Review: Transcendent Kingdom, by Yaa Gyasi
This was a glorious book. That's it, that's the tweet.
This book tells the story of Gifty, the daughter of Ghanaian immigrants, who is getting her PhD in neuroscience and is doing research on the impact of addiction on the brain and potential cures. We find out later in the novel that her older brother died of a heroin overdose when she was still a child, and that her mother suffers from severe depression.
I absolutely adored this book. You wouldn't think that a story about addiction and depression and how a scientist lost her faith and found some version of it again would be a hopeful book, but my God, it really was. The timeline is very constrained - the present day of the novel, Gifty's work with her lab and her relationships with her cohort and her mother's relapse into depression, and because Yaa Gyasi isn't trying to cram too much into her short book, we were able to spend a great deal of time in Gifty's memories and draw our own connections between the memory she was recollecting and her actions and thoughts and motivations in the present. And the writing was just so absolutely gorgeous - lush and descriptive and subtle, and all rendered so simply that you sometimes didn't notice how beautiful some of the sentences were until you'd had the chance to think them over. I oftentimes wished I was the type of person who could disfigure books by writing them in, because my God, some of those sentences - I wanted to highlight them so I could keep them forever in my mind. Unfortunately I will have to settle for not lending this book to anybody so that I never run the risk of losing my copy.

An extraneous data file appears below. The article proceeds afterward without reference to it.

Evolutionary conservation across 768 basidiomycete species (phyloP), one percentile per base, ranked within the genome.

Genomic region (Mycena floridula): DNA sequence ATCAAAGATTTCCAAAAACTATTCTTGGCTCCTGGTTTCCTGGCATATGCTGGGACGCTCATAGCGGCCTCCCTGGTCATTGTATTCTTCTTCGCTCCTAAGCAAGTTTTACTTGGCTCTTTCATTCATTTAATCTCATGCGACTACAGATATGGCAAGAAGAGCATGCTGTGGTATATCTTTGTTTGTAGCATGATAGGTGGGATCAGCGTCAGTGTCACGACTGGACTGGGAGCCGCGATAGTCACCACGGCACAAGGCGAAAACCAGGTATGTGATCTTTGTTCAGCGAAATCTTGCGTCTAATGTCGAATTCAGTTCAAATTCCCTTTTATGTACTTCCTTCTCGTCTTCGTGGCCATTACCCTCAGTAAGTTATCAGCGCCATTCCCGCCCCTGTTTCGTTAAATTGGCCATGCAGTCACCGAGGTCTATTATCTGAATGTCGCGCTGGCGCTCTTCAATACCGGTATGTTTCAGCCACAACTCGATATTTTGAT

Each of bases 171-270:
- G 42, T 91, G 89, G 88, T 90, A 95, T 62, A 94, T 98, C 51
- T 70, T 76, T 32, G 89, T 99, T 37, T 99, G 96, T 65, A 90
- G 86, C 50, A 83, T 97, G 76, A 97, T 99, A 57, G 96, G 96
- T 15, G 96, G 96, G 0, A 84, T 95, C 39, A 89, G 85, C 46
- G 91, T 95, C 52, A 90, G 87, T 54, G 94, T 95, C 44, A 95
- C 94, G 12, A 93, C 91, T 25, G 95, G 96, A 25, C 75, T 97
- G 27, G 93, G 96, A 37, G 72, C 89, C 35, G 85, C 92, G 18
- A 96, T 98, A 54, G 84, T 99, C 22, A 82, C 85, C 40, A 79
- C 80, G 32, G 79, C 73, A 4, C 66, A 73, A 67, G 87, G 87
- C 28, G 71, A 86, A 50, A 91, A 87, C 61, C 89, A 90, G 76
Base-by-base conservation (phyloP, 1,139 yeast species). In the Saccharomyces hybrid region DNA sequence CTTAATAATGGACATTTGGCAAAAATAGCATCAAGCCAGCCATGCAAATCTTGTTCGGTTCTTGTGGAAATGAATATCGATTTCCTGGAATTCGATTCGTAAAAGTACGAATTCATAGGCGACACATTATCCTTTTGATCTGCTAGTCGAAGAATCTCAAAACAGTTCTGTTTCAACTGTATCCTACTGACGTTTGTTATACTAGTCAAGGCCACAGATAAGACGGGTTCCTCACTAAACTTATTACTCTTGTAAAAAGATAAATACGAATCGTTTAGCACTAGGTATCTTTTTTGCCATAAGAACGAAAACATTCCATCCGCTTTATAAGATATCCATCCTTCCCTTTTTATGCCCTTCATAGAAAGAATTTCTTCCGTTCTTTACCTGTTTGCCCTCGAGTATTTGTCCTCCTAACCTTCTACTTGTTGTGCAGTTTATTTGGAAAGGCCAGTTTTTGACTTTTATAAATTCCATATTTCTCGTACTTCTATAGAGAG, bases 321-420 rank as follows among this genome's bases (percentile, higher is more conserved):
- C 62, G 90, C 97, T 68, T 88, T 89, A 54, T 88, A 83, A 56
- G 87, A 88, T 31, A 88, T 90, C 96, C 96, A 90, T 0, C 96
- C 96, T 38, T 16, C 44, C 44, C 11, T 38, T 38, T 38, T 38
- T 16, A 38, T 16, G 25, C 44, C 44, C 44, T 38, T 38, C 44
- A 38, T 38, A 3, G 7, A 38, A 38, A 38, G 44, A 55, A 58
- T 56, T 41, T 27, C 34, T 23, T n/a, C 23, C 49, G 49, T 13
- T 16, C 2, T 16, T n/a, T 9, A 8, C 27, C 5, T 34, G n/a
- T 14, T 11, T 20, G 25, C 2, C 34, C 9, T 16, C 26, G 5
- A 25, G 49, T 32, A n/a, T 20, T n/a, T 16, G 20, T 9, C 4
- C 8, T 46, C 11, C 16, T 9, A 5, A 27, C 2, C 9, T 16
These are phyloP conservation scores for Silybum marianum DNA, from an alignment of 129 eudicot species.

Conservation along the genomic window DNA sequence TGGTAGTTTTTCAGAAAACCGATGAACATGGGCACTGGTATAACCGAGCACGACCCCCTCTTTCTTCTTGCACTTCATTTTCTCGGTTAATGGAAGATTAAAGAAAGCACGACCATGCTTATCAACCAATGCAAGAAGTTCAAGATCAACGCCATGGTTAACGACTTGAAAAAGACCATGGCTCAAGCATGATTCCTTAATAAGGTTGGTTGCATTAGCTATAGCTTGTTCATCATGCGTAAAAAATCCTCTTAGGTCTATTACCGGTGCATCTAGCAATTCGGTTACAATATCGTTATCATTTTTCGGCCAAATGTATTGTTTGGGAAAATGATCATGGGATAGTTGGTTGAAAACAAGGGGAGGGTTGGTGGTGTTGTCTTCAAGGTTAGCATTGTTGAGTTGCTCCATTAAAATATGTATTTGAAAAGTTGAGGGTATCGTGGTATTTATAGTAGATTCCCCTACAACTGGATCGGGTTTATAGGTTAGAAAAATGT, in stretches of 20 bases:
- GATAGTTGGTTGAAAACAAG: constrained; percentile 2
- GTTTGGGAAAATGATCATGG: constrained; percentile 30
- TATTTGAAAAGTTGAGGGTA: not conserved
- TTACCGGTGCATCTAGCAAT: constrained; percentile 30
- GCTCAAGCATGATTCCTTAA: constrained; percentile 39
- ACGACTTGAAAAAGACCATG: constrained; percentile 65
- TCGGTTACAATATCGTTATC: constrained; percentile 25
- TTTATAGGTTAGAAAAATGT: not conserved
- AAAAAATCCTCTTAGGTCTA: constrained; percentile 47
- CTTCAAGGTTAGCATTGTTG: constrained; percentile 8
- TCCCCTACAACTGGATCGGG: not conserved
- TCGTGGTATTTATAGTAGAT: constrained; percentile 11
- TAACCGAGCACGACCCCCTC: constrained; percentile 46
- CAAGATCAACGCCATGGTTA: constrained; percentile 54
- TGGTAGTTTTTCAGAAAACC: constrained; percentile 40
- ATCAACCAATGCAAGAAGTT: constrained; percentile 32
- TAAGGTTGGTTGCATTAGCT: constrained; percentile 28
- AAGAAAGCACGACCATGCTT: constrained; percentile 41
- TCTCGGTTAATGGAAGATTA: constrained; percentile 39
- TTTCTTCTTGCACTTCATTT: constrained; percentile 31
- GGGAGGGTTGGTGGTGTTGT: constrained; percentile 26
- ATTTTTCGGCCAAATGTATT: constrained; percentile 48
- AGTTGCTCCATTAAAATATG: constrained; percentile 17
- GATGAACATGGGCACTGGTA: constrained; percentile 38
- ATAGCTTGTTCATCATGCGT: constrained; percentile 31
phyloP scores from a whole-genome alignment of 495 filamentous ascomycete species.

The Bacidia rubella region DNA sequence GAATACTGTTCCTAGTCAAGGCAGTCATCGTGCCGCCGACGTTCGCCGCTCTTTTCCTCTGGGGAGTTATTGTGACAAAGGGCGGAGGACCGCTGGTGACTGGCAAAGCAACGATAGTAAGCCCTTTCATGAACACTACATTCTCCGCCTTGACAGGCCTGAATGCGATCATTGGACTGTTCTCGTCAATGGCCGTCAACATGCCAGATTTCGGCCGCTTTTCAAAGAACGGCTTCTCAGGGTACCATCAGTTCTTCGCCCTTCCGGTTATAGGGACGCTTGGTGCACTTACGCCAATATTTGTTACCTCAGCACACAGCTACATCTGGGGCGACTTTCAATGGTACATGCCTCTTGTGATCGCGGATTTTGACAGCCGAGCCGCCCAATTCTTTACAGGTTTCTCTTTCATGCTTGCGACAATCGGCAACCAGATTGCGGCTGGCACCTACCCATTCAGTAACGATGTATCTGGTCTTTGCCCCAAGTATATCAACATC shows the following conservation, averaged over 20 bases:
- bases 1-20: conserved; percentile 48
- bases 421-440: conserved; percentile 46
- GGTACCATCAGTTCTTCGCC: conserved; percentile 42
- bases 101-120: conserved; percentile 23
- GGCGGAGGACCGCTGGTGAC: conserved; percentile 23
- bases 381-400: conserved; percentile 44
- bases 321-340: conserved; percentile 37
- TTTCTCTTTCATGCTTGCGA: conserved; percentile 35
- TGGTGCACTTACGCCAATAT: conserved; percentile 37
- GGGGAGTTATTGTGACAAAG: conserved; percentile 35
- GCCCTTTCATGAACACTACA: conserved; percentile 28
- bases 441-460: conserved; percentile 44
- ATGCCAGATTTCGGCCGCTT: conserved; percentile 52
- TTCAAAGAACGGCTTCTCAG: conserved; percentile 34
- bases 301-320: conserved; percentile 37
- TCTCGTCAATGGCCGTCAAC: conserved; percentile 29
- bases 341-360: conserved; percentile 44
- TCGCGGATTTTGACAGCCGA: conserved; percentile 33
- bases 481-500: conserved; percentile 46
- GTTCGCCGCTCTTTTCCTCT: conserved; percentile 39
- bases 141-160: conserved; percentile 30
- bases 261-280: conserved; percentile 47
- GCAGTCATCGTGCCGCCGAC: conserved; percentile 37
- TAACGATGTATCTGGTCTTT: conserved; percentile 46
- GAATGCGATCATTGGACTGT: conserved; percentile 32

The characterization of the two main characters, Gifty and her mother, was also magnificently well-handled. They were both so intensely real - shades of gray, and nuance to their decisions and motivations, and nothing about the way they thought or acted was drawn in black and white. And everything in this story was handled so deftly and with such compassion, I was actually truly quite angry when the book ended.
Right, that's all I really have to say about this - just everyone go read this book, it's so unbelievably good. A shoo-in for the Best of 2021 list (which might have to expand to 20 books rather than 10 this year, as we're not even halfway through March and I've already got seven titles in consideration. It is a GOOD reading year so far).
Why are you still reading this review? Go read Transcendent Kingdom instead.